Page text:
When Did We Get So Old?
JOHNATHAN RODGERS, who is 68, knew that it was time to step down as president and chief executive of the cable channel TV One when he looked around the conference table. “I had almost always been the youngest through most of my career,” says the former media executive. “Now I was the oldest, and it caused great discomfort.”
Robert Krulwich knows the feeling. As co-host of WNYC’s popular science series “Radiolab,” he works with people many years his junior. “I try to be aware that whenever I think of myself as a peer, I mentally catch myself,” says Mr. Krulwich, who is in his 60s. “There is business to be done between us, but always from two different places. I used to forget it, but they never do.”
Yes, my generation, born between 1946 and 1964, has physical concerns: Friends are dying, joints are aching, and memories are failing. There are financial issues, with forced retirement and unemployment, children needing money and possibly a bed, and dependent parents. But for many of us, it is a psychological quandary that is causing the most unpleasantness: looking around and suddenly being the oldest.
Every generation gets old, but for those who were told we’d be forever young, it just seems more painful. “It’s a huge issue,” says Dr. Anna Fels, a psychiatrist in New York. “I see so many who are trying to adjust their lives to this new phase, which for some reason none of us really pictured ourselves going through.”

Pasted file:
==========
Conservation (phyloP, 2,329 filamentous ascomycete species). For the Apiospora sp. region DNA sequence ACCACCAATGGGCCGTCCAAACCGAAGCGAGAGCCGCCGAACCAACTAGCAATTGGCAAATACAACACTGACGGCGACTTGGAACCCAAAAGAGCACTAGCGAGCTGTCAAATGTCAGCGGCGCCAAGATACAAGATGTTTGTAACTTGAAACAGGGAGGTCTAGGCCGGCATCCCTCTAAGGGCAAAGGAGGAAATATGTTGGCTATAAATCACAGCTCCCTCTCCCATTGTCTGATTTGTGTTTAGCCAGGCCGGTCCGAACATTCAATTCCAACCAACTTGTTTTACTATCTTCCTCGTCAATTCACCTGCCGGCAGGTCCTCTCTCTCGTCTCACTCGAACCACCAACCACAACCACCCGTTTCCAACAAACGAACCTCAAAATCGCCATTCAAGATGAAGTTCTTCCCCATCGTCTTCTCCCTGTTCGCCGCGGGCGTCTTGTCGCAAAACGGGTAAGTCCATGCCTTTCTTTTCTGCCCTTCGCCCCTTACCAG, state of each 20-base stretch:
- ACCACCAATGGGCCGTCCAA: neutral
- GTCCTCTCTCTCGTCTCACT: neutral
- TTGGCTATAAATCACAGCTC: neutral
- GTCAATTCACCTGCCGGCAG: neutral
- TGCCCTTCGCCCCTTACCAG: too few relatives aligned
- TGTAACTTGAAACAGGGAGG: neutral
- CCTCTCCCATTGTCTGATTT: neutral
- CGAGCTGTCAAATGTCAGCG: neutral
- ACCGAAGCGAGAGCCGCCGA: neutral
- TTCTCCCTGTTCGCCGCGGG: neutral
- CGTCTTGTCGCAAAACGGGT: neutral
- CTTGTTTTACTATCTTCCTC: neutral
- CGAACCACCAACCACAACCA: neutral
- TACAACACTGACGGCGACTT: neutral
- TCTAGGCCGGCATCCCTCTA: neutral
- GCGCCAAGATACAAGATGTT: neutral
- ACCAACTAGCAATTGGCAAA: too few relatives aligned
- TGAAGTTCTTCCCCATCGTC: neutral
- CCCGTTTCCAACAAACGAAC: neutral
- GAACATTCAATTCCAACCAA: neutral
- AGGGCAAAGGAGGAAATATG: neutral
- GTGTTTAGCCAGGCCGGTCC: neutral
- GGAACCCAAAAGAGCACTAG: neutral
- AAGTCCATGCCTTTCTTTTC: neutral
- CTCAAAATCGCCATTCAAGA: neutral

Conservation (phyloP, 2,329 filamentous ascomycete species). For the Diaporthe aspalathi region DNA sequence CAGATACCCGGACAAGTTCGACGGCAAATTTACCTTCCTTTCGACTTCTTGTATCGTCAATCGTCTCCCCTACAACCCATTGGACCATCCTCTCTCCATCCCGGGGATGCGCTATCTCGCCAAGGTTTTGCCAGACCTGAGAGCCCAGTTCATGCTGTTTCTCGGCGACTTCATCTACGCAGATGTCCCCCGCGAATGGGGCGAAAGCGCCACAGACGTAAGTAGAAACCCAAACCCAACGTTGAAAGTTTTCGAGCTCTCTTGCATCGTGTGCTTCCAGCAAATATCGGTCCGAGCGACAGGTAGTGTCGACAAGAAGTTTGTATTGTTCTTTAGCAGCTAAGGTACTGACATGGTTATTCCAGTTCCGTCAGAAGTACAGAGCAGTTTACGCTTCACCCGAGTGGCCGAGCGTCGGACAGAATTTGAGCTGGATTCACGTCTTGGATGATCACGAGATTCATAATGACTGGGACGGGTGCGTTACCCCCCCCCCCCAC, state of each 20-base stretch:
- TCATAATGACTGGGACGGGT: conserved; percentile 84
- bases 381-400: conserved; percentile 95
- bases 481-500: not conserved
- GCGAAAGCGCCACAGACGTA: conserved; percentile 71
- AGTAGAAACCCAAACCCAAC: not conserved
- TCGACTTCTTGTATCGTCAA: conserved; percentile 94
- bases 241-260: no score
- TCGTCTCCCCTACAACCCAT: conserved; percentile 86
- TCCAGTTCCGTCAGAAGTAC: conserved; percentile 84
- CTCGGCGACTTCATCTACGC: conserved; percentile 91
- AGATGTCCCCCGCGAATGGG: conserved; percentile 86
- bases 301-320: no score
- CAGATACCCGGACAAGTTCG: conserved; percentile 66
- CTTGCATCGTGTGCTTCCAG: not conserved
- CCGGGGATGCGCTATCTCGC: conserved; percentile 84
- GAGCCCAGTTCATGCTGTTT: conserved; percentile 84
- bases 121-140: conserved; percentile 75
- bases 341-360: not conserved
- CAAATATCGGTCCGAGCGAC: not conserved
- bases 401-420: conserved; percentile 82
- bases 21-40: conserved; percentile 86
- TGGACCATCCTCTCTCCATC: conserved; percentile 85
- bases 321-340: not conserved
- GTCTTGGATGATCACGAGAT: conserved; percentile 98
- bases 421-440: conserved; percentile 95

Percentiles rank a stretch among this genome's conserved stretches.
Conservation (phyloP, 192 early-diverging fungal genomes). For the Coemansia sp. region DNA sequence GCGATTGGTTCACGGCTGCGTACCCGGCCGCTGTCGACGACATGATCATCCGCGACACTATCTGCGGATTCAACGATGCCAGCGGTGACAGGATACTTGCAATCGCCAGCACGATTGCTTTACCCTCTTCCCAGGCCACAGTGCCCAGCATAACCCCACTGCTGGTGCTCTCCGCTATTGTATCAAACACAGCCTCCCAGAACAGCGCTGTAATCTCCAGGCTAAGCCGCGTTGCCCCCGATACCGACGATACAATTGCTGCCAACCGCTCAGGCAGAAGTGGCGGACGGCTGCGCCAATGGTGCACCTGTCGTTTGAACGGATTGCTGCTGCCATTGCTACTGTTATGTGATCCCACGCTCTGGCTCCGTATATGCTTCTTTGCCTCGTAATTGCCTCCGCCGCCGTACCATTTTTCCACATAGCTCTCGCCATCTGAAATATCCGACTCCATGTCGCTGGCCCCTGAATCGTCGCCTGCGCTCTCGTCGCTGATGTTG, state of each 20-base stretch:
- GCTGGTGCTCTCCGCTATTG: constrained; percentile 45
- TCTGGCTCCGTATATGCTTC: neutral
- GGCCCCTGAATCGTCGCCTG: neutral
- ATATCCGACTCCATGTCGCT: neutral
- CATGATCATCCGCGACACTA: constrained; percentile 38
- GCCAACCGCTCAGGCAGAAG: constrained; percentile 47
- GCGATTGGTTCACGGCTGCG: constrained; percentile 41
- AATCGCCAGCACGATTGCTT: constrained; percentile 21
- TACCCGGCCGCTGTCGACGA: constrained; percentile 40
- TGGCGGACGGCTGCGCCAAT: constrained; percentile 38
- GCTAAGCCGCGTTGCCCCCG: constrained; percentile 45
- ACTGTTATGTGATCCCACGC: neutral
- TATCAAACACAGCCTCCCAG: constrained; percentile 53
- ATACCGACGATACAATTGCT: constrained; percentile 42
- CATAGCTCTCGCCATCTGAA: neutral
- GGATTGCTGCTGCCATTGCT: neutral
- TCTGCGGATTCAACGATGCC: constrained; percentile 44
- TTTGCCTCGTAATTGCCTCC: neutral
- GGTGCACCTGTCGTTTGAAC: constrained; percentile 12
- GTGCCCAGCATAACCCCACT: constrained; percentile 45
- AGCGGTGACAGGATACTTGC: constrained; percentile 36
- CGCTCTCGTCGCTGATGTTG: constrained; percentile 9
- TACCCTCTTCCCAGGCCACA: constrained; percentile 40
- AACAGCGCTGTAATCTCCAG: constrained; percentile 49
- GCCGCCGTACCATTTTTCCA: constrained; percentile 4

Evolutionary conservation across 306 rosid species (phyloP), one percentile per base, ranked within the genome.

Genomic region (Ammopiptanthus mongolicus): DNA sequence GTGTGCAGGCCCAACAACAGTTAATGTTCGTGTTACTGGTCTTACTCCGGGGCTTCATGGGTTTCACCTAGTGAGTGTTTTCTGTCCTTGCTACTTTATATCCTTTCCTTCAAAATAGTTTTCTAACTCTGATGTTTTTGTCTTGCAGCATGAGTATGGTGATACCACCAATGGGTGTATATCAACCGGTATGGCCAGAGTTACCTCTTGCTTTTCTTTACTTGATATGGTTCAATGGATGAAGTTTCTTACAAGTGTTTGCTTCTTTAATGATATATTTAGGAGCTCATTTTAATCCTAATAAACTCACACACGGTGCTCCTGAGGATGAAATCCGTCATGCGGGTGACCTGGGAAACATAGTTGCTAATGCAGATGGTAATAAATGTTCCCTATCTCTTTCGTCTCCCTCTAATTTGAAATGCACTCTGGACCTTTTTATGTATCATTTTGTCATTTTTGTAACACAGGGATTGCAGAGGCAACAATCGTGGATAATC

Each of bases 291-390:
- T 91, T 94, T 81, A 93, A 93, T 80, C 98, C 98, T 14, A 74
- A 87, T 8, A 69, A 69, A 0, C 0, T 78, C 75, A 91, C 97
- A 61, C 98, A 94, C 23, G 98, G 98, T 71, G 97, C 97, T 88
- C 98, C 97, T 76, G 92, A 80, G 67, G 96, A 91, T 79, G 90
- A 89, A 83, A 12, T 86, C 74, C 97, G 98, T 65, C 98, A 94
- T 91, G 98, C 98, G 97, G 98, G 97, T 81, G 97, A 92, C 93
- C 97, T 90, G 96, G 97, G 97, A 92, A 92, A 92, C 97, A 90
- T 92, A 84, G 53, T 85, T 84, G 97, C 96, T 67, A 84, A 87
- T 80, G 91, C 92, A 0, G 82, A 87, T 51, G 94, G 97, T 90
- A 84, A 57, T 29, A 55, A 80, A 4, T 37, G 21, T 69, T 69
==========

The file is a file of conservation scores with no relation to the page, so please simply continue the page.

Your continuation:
Why didn’t we? We knew that eventually more people around us would be younger rather than older. But it still rankles. The image of a room filled with younger people is the perfect symbol.
“It’s an important marker for this generation because it reminds them that they are now the ones closest to obsolescence, the ones the world can do without,” says Dr. Roger Gould, a psychiatrist and the author of “Transformations,” a book about age-related adult problems.
“I think the wake-up call for many was when Obama was elected,” says Joan Entmacher, vice president for Family Economic Security at the National Women’s Law Center in Washington. “Now, they were older than the president! Even pre-retirement, boomers realize they are no longer cutting edge.”
Misery loves company. We can take comfort in knowing there are around 77 million boomers, the largest generation in the United States population. Someone turns 50 every seven seconds.
It seems the sufferers eventually settle into one of two groups. The first are those who prefer being around younger people, even moving to college communities or hip neighborhoods. In this category, I would include my friend Robin, who, at 67, frequents SoulCycle, eats at noisy restaurants and avoids Wednesday matinees. “I am not trying to deny aging,” she insists, “but my husband and I choose not to be surrounded by it.” Instead of making her feel insecure, being the oldest in the room keeps her feeling vital.